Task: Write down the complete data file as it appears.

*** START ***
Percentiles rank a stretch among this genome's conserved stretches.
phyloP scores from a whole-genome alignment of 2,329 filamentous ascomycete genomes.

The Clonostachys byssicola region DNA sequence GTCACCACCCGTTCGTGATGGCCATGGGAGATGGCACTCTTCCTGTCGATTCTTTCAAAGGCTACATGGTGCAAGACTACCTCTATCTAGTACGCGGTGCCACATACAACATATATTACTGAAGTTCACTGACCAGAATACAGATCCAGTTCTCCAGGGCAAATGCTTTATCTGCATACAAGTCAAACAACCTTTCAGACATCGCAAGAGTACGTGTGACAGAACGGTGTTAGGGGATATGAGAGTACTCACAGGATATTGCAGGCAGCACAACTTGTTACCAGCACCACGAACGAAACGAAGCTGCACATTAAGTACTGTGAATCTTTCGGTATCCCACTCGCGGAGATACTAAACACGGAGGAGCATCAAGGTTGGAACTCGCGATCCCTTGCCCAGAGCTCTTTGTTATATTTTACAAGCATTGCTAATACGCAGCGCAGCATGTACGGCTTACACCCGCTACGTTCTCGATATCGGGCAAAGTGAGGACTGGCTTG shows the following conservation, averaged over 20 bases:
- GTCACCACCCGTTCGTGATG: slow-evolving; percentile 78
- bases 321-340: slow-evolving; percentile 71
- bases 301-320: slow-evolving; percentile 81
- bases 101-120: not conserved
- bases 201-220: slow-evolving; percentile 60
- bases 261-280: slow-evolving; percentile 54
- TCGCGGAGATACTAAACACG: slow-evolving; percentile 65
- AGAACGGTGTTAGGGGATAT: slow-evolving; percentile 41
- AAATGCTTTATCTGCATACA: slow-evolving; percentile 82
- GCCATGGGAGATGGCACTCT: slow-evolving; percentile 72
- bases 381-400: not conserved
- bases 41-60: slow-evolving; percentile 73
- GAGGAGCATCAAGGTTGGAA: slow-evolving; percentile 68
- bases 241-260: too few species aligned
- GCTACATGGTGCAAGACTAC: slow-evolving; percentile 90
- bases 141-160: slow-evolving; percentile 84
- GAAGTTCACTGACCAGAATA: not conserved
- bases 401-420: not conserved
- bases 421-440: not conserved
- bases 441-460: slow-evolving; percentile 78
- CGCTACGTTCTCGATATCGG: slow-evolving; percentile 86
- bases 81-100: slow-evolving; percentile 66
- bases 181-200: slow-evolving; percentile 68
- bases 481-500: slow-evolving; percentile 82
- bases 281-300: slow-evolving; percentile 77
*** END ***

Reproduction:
Percentiles rank a stretch among this genome's conserved stretches.
phyloP scores from a whole-genome alignment of 2,329 filamentous ascomycete genomes.

The Clonostachys byssicola region DNA sequence GTCACCACCCGTTCGTGATGGCCATGGGAGATGGCACTCTTCCTGTCGATTCTTTCAAAGGCTACATGGTGCAAGACTACCTCTATCTAGTACGCGGTGCCACATACAACATATATTACTGAAGTTCACTGACCAGAATACAGATCCAGTTCTCCAGGGCAAATGCTTTATCTGCATACAAGTCAAACAACCTTTCAGACATCGCAAGAGTACGTGTGACAGAACGGTGTTAGGGGATATGAGAGTACTCACAGGATATTGCAGGCAGCACAACTTGTTACCAGCACCACGAACGAAACGAAGCTGCACATTAAGTACTGTGAATCTTTCGGTATCCCACTCGCGGAGATACTAAACACGGAGGAGCATCAAGGTTGGAACTCGCGATCCCTTGCCCAGAGCTCTTTGTTATATTTTACAAGCATTGCTAATACGCAGCGCAGCATGTACGGCTTACACCCGCTACGTTCTCGATATCGGGCAAAGTGAGGACTGGCTTG shows the following conservation, averaged over 20 bases:
- GTCACCACCCGTTCGTGATG: slow-evolving; percentile 78
- bases 321-340: slow-evolving; percentile 71
- bases 301-320: slow-evolving; percentile 81
- bases 101-120: not conserved
- bases 201-220: slow-evolving; percentile 60
- bases 261-280: slow-evolving; percentile 54
- TCGCGGAGATACTAAACACG: slow-evolving; percentile 65
- AGAACGGTGTTAGGGGATAT: slow-evolving; percentile 41
- AAATGCTTTATCTGCATACA: slow-evolving; percentile 82
- GCCATGGGAGATGGCACTCT: slow-evolving; percentile 72
- bases 381-400: not conserved
- bases 41-60: slow-evolving; percentile 73
- GAGGAGCATCAAGGTTGGAA: slow-evolving; percentile 68
- bases 241-260: too few species aligned
- GCTACATGGTGCAAGACTAC: slow-evolving; percentile 90
- bases 141-160: slow-evolving; percentile 84
- GAAGTTCACTGACCAGAATA: not conserved
- bases 401-420: not conserved
- bases 421-440: not conserved
- bases 441-460: slow-evolving; percentile 78
- CGCTACGTTCTCGATATCGG: slow-evolving; percentile 86
- bases 81-100: slow-evolving; percentile 66
- bases 181-200: slow-evolving; percentile 68
- bases 481-500: slow-evolving; percentile 82
- bases 281-300: slow-evolving; percentile 77